What possibly could have inspired the Mishnah to consider using Balaam as a foil to accentuate the ideal qualities of Avraham?
All who have these three qualities is of the students of Avraham our father; and three other qualities is of the students of Balaam the wicked. A good eye (generous spirit), humble spirit, and a lowly soul (likely, modesty is intended) – [those who possess these qualities are of the students of Avraham]; An evil eye (miserliness), a haughty spirit, and avarice – these are the students of Balaam the wicked… (Mishnah Avot 5:22)
Clues to this mystery can be found thanks to the discerning eyes of the rabbinic sages. Through close reading and comparison of the language used by the Torah in its telling of the story of the Akedah (the binding of Yitzhak), together with the language used in the story of Balaam’s mission to curse the children of Israel, the sages seemed to have noticed that the Torah apparently played one story off of the other.
One example will suffice. Notice how the Torah describes the initial journeys of these two biblical characters in fulfillment of their missions. Avraham’s journey to the Akedah starts off:
And Avraham rose (vayashkeim) early in the morning and saddled his donkey (hamoro) and took his two lads with him and Isaac his son, and he split wood for the offering, and rose and when to the place that God had said to him. (Genesis 22:3)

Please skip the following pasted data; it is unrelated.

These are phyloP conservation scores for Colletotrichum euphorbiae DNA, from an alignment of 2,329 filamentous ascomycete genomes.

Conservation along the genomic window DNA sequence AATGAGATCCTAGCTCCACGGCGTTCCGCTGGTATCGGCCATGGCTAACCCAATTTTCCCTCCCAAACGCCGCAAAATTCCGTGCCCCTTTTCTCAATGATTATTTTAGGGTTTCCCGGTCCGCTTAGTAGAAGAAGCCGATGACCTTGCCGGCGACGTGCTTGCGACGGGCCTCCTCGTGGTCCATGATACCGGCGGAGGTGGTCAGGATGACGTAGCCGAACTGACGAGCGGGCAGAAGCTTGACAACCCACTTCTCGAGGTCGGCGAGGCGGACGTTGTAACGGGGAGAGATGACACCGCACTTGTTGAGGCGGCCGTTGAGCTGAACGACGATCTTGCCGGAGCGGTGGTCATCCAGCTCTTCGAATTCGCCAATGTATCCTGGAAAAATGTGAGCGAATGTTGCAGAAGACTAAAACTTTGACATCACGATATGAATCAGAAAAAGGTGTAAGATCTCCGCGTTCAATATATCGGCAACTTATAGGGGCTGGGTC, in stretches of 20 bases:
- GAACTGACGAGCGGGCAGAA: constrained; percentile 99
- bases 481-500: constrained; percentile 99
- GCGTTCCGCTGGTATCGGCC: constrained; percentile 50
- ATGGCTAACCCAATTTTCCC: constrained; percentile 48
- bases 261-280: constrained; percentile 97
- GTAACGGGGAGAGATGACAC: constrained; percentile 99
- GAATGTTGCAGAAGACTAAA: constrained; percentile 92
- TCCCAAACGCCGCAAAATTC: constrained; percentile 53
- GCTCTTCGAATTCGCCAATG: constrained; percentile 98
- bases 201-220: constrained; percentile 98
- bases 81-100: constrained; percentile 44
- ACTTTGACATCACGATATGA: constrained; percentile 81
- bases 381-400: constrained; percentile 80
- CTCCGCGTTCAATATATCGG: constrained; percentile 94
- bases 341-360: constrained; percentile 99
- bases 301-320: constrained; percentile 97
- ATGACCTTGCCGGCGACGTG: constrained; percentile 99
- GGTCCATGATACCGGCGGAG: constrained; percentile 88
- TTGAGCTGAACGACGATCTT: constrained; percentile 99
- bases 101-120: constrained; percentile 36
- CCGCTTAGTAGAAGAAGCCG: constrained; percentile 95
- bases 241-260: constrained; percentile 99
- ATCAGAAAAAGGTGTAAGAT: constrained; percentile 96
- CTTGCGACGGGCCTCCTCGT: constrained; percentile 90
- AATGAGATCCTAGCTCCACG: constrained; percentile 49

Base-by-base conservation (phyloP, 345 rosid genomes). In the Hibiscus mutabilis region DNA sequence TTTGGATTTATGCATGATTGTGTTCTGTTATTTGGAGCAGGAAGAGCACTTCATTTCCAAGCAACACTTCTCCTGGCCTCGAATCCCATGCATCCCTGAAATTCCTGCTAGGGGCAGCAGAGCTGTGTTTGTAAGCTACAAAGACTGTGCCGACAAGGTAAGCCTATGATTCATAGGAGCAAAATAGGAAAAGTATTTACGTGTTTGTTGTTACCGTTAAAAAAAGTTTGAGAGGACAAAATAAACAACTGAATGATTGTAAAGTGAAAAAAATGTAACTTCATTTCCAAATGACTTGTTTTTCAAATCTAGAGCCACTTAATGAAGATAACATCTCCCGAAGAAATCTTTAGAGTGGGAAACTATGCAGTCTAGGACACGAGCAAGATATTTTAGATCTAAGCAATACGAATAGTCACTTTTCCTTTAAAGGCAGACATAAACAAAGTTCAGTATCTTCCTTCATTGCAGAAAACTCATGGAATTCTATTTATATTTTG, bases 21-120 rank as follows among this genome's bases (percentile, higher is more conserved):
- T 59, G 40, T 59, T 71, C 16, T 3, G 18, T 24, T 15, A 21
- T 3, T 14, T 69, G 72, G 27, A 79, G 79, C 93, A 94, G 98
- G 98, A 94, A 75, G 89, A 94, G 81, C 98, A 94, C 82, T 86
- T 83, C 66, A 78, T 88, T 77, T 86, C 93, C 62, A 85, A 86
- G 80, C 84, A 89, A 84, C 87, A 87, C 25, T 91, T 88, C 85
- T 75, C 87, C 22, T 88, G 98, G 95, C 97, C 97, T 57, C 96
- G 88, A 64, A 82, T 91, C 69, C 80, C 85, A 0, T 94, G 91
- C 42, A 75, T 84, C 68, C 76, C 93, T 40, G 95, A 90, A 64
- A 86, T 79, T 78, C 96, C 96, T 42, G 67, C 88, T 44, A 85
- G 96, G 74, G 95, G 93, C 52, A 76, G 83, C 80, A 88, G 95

Balaam’s mission to curse Israel begins:
And Balaam rose (vayakom) early in the morning and saddled his ass (atono), and he went with the chieftains of Moab (Numbers 22:21)
The beginnings of each of these two sentences are virtually the same, inspiring the sages to compare Avraham and Balaam. (The opening verbs are “vayashkeim” and “vayakom” are “synonymous; The two also saddle donkeys: Avraham, a male donkey; Balaam a female donkey. The later difference is the impetus for some colorful rabbinic jokes at Balaam’s expense.)
The similarity between these two verses inspired the following midrash, found in a Talmudic period midrashic collection, in the name of a prominent sage from the period of the Mishnah:
Said Rabbi Shimon bar Yohai: Love makes a person act strangely; similarly, hatred makes people act strangely. Love makes people act strangely – ‘And Avraham rose (vayashkem) early in the morning and saddled his donkey (hamoro)’; Hatred makes people act strangely – ‘And Balaam rose (vayakom) early in the morning and saddled his ass (atono)’. But didn’t each of them have many servants [who could have saddled their animals for them]? Rather hatred makes people do strange things and love makes people do strange things… (adapted from Genesis Rabbah 55:5, Theodore-Albeck ed. pp. 592-3)
Rabbi Shimon bar Yohai used the similarity between these two verses to point out that certain extreme emotions, in this case, love and hatred, cause people to veer from their normal behavior. For our purposes, though, this midrash also bears witness that during the period of the Mishnah, the linguistic parallels found in these two stories, inspired a comparison of the virtues and vices attributed to Avraham and Balaam, all in order to inspire people to choose the life of virtue over that of vice, or, in other words, to choose to be a disciple of Avraham, and not of Balaam.